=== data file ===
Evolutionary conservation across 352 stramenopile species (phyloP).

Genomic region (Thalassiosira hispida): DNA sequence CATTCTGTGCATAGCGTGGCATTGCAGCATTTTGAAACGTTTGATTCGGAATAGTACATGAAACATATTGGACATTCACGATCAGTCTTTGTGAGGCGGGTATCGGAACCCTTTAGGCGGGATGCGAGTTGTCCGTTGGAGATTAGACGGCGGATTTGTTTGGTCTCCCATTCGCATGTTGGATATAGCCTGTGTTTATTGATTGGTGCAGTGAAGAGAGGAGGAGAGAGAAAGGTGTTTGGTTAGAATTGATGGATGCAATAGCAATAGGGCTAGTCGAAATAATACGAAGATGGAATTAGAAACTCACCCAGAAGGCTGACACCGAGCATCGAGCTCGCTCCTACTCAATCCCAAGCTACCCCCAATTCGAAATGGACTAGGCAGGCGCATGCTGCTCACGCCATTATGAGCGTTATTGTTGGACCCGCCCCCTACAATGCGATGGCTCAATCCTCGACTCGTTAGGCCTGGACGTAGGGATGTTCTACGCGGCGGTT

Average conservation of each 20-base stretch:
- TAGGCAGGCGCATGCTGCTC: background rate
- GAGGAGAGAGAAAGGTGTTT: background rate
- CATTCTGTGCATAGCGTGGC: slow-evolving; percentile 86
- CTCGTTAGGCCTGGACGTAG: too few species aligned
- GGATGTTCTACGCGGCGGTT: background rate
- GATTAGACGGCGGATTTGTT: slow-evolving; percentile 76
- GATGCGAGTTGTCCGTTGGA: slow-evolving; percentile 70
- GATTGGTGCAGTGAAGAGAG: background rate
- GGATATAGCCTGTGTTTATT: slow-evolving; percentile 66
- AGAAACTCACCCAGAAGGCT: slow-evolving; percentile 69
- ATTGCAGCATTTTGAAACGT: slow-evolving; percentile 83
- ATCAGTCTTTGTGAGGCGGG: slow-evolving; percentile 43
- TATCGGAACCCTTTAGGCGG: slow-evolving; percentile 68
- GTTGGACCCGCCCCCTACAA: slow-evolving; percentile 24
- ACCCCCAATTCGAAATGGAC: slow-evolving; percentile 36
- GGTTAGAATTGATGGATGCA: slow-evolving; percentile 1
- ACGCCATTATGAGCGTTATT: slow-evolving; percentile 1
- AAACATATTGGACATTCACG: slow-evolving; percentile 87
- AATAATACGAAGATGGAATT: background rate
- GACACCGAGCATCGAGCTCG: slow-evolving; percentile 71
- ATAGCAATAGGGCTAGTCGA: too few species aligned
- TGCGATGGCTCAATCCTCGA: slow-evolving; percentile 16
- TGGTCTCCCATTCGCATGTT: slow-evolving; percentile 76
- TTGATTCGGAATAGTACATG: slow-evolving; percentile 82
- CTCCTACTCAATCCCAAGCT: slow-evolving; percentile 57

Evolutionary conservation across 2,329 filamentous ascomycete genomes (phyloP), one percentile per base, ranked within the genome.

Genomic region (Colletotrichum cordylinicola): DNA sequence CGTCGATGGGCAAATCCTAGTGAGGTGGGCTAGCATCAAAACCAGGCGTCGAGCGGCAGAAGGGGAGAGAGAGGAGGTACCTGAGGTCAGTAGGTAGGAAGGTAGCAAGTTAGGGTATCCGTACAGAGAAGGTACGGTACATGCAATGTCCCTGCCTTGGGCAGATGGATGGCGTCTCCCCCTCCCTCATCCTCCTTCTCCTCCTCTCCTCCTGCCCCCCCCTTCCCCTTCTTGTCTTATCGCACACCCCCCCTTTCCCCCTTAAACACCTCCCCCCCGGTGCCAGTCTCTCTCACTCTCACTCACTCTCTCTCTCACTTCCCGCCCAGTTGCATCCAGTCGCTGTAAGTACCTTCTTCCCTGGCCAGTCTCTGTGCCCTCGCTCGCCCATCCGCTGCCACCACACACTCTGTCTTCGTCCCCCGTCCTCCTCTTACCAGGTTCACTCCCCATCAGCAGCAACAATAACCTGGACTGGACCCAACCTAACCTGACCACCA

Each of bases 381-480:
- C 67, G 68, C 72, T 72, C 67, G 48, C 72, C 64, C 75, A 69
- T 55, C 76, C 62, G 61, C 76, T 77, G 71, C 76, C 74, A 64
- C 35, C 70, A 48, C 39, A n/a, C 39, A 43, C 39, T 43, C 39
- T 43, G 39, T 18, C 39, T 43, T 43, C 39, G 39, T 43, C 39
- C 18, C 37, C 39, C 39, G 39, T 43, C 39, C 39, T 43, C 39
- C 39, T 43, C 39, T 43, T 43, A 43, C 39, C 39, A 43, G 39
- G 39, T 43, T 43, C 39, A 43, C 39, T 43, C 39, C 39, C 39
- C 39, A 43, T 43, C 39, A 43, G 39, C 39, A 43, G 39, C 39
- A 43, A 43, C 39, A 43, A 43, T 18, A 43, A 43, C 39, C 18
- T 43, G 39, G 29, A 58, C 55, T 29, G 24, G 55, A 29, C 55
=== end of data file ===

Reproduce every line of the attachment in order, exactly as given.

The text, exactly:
Evolutionary conservation across 352 stramenopile species (phyloP).

Genomic region (Thalassiosira hispida): DNA sequence CATTCTGTGCATAGCGTGGCATTGCAGCATTTTGAAACGTTTGATTCGGAATAGTACATGAAACATATTGGACATTCACGATCAGTCTTTGTGAGGCGGGTATCGGAACCCTTTAGGCGGGATGCGAGTTGTCCGTTGGAGATTAGACGGCGGATTTGTTTGGTCTCCCATTCGCATGTTGGATATAGCCTGTGTTTATTGATTGGTGCAGTGAAGAGAGGAGGAGAGAGAAAGGTGTTTGGTTAGAATTGATGGATGCAATAGCAATAGGGCTAGTCGAAATAATACGAAGATGGAATTAGAAACTCACCCAGAAGGCTGACACCGAGCATCGAGCTCGCTCCTACTCAATCCCAAGCTACCCCCAATTCGAAATGGACTAGGCAGGCGCATGCTGCTCACGCCATTATGAGCGTTATTGTTGGACCCGCCCCCTACAATGCGATGGCTCAATCCTCGACTCGTTAGGCCTGGACGTAGGGATGTTCTACGCGGCGGTT

Average conservation of each 20-base stretch:
- TAGGCAGGCGCATGCTGCTC: background rate
- GAGGAGAGAGAAAGGTGTTT: background rate
- CATTCTGTGCATAGCGTGGC: slow-evolving; percentile 86
- CTCGTTAGGCCTGGACGTAG: too few species aligned
- GGATGTTCTACGCGGCGGTT: background rate
- GATTAGACGGCGGATTTGTT: slow-evolving; percentile 76
- GATGCGAGTTGTCCGTTGGA: slow-evolving; percentile 70
- GATTGGTGCAGTGAAGAGAG: background rate
- GGATATAGCCTGTGTTTATT: slow-evolving; percentile 66
- AGAAACTCACCCAGAAGGCT: slow-evolving; percentile 69
- ATTGCAGCATTTTGAAACGT: slow-evolving; percentile 83
- ATCAGTCTTTGTGAGGCGGG: slow-evolving; percentile 43
- TATCGGAACCCTTTAGGCGG: slow-evolving; percentile 68
- GTTGGACCCGCCCCCTACAA: slow-evolving; percentile 24
- ACCCCCAATTCGAAATGGAC: slow-evolving; percentile 36
- GGTTAGAATTGATGGATGCA: slow-evolving; percentile 1
- ACGCCATTATGAGCGTTATT: slow-evolving; percentile 1
- AAACATATTGGACATTCACG: slow-evolving; percentile 87
- AATAATACGAAGATGGAATT: background rate
- GACACCGAGCATCGAGCTCG: slow-evolving; percentile 71
- ATAGCAATAGGGCTAGTCGA: too few species aligned
- TGCGATGGCTCAATCCTCGA: slow-evolving; percentile 16
- TGGTCTCCCATTCGCATGTT: slow-evolving; percentile 76
- TTGATTCGGAATAGTACATG: slow-evolving; percentile 82
- CTCCTACTCAATCCCAAGCT: slow-evolving; percentile 57

Evolutionary conservation across 2,329 filamentous ascomycete genomes (phyloP), one percentile per base, ranked within the genome.

Genomic region (Colletotrichum cordylinicola): DNA sequence CGTCGATGGGCAAATCCTAGTGAGGTGGGCTAGCATCAAAACCAGGCGTCGAGCGGCAGAAGGGGAGAGAGAGGAGGTACCTGAGGTCAGTAGGTAGGAAGGTAGCAAGTTAGGGTATCCGTACAGAGAAGGTACGGTACATGCAATGTCCCTGCCTTGGGCAGATGGATGGCGTCTCCCCCTCCCTCATCCTCCTTCTCCTCCTCTCCTCCTGCCCCCCCCTTCCCCTTCTTGTCTTATCGCACACCCCCCCTTTCCCCCTTAAACACCTCCCCCCCGGTGCCAGTCTCTCTCACTCTCACTCACTCTCTCTCTCACTTCCCGCCCAGTTGCATCCAGTCGCTGTAAGTACCTTCTTCCCTGGCCAGTCTCTGTGCCCTCGCTCGCCCATCCGCTGCCACCACACACTCTGTCTTCGTCCCCCGTCCTCCTCTTACCAGGTTCACTCCCCATCAGCAGCAACAATAACCTGGACTGGACCCAACCTAACCTGACCACCA

Each of bases 381-480:
- C 67, G 68, C 72, T 72, C 67, G 48, C 72, C 64, C 75, A 69
- T 55, C 76, C 62, G 61, C 76, T 77, G 71, C 76, C 74, A 64
- C 35, C 70, A 48, C 39, A n/a, C 39, A 43, C 39, T 43, C 39
- T 43, G 39, T 18, C 39, T 43, T 43, C 39, G 39, T 43, C 39
- C 18, C 37, C 39, C 39, G 39, T 43, C 39, C 39, T 43, C 39
- C 39, T 43, C 39, T 43, T 43, A 43, C 39, C 39, A 43, G 39
- G 39, T 43, T 43, C 39, A 43, C 39, T 43, C 39, C 39, C 39
- C 39, A 43, T 43, C 39, A 43, G 39, C 39, A 43, G 39, C 39
- A 43, A 43, C 39, A 43, A 43, T 18, A 43, A 43, C 39, C 18
- T 43, G 39, G 29, A 58, C 55, T 29, G 24, G 55, A 29, C 55